the weight


If you follow me on Instagram, you may have noticed that I’ve recently taken up mothing as part of an(other) informal project: The Year of Insects. I’ve been dancing around the discipline for a while, kind’ve like I danced around painting: collecting equipment and instructional reading material and subscribing to blogs for years before I actually tried it for myself.

Out of all the esoteric entomological naturalist subjects—dragonflies, butterflies, beetles—I picked moths for some of the same reasons I enjoy birds. They’re relatively easy to find on any given outing, their paintjobs are stunning, and sometimes they hold still long enough for you to get a good look.

But mothing is not like birding.

For starters: to bird, you carry a pair of binoculars into bird habitat, look and listen for your quarry, and then watch to your heart’s content. To moth, you lure moths out of the darkness, with light or fermented (stinky) bait, and then you take photos or specimens before your visitors flit away.

To bird, you ordinarily go forth during the day. Mothing is a mostly nocturnal affair (to the chagrin of this morning glory).

With birds, what you see is what you get. There are about 900 species of birds in North America (daunting, but doable). Moths? Not so much. There are at least 12,000 moth species (and counting) on the continent. Even if you could remember the points of identification for all the local commoners (possibly thousands), there’s so much variation between individuals of the same species that I’m staring down years of moth-catching before I’ll get to moth-identifying.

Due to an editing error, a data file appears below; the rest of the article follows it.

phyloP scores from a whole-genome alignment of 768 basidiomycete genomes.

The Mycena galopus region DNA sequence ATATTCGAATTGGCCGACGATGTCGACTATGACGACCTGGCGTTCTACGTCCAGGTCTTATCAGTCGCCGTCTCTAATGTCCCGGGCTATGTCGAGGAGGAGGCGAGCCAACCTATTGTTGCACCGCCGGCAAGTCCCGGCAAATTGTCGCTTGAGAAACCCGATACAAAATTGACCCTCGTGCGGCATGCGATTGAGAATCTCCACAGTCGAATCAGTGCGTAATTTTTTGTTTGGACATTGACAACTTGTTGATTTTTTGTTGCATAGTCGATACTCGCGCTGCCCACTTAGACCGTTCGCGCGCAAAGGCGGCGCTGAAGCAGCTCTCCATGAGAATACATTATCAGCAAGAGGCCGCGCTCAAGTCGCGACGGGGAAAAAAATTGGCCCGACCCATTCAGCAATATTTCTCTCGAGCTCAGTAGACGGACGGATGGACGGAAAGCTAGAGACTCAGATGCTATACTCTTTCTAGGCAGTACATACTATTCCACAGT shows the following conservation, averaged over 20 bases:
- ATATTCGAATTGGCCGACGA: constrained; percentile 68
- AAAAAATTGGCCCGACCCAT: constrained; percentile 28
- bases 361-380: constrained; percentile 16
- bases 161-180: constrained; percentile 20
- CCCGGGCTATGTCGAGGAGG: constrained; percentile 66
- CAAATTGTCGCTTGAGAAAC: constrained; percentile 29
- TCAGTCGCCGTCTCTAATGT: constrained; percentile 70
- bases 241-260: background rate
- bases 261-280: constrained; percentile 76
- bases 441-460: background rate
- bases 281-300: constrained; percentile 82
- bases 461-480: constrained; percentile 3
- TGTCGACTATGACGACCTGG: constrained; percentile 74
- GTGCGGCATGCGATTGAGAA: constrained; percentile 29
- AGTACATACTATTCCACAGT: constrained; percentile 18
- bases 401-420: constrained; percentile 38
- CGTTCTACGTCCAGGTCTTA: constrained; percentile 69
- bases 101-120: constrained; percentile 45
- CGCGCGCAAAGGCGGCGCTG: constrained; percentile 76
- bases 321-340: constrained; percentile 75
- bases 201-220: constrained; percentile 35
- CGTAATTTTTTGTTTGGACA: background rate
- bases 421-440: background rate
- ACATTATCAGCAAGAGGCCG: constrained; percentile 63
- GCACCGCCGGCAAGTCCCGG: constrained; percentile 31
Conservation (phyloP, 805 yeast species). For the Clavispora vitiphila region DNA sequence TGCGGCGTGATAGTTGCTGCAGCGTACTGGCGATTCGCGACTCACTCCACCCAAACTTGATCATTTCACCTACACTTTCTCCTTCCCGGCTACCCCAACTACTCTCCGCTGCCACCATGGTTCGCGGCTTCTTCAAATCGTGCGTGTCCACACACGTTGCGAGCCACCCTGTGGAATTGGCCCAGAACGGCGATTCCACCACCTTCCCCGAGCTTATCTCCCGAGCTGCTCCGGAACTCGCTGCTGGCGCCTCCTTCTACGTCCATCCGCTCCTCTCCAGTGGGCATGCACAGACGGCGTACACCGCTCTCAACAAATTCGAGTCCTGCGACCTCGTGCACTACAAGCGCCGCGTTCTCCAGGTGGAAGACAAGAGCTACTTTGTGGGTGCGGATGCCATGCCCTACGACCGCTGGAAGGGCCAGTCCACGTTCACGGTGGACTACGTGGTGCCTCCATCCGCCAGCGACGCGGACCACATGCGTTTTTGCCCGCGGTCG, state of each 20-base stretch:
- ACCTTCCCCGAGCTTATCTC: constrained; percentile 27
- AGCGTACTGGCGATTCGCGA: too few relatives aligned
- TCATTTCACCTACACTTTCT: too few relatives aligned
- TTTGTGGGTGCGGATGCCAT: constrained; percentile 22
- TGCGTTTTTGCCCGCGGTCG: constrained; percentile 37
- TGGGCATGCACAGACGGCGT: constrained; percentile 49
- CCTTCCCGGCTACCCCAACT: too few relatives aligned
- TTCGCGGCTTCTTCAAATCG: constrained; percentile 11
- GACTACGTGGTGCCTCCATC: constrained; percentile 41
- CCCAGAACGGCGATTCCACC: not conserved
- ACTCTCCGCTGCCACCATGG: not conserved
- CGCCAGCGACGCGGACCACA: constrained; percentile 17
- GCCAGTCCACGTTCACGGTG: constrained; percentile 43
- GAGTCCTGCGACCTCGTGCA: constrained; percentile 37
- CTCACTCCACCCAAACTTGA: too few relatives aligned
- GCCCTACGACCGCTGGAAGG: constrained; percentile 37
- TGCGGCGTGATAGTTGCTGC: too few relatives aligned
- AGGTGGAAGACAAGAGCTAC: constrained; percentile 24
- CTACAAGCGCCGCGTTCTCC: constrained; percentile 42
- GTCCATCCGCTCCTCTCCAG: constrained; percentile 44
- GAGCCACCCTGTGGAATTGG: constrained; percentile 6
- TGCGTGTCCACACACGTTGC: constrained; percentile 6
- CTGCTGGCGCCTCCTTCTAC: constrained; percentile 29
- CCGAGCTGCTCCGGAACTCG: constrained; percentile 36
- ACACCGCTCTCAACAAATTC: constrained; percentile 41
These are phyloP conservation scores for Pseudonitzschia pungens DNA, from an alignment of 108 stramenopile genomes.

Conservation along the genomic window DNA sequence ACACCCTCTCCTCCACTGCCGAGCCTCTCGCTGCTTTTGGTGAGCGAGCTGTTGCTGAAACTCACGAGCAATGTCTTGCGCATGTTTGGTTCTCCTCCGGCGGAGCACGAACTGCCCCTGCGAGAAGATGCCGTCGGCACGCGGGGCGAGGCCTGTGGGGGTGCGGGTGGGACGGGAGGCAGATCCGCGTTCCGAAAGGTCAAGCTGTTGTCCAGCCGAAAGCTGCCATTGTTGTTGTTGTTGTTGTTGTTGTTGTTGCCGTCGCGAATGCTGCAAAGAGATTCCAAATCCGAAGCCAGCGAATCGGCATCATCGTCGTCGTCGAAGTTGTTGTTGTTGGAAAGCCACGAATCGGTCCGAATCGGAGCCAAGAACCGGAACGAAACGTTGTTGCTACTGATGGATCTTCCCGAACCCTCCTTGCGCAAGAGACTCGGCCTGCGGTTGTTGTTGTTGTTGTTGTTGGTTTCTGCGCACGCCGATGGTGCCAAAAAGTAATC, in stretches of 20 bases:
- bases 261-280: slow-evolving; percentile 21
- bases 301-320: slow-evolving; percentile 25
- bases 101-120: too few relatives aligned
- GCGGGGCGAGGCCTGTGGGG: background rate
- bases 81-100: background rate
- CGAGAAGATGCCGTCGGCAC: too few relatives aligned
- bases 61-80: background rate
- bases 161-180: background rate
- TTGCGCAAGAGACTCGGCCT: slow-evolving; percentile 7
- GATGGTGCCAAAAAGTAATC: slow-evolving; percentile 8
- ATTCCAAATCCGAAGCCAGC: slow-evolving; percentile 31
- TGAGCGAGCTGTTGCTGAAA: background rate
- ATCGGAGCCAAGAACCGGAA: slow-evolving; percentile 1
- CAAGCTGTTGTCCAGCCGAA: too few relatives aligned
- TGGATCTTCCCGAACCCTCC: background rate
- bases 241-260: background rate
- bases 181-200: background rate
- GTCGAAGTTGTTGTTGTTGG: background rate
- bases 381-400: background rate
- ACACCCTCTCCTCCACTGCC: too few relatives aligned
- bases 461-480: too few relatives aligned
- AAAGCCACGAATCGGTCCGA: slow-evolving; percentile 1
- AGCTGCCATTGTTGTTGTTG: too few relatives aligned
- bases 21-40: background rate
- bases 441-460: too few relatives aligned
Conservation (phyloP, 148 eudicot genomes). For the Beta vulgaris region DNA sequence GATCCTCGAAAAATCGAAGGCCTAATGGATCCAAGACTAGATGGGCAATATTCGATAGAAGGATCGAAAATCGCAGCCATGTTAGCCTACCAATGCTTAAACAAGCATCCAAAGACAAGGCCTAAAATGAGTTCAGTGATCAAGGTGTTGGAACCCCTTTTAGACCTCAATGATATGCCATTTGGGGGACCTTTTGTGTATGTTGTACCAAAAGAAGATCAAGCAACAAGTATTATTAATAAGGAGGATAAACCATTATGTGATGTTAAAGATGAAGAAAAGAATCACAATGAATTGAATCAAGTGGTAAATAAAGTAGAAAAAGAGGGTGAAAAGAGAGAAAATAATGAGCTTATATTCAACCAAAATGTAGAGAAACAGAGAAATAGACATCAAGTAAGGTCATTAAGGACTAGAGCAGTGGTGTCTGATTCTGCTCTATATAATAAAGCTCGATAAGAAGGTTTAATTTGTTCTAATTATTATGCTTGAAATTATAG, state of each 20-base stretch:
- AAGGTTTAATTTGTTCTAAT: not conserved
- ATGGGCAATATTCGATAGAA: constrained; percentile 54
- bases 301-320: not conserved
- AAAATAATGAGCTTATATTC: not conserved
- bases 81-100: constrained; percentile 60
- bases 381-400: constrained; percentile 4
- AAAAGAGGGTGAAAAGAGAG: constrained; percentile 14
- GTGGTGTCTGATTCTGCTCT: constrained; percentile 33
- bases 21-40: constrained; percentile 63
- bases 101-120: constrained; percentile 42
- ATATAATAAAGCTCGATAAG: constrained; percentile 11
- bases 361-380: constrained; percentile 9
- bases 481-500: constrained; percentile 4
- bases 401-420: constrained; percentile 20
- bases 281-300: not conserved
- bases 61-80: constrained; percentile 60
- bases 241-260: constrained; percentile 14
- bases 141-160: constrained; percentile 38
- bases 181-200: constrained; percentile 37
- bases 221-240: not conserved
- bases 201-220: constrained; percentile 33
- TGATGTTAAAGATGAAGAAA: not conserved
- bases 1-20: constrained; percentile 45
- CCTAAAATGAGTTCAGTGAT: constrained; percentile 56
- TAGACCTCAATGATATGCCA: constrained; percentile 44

On the plus side, this new hobby will hopefully exercise my ability to stay awake at late parties, even though my new idea of fun—swatting mosquitoes in the dark while I hang out with a cotton sheet and a headlamp in my front yard—may not yield thrilling party stories.

And yet, here is something that astonishes me: a bird in the hand feels like you’re holding nothing at all. Even a crow stands on your fist startlingly invisible to gravity. But a moth on your hand amplifies that same gravity—there’s no other explanation to how such a miniscule creature possesses such weight and warmth.


This moth clambered up almost on purpose, drawing my attention to its presence in the world, the fact that it’s taking up space and oxygen, that it has weight and exerts force and appetite and progeny.

For some of you, that thought is maybe a little terrifying, which was not exactly my intent. Though maybe I should consider whether this moth means to deliver a greeting or a warning…

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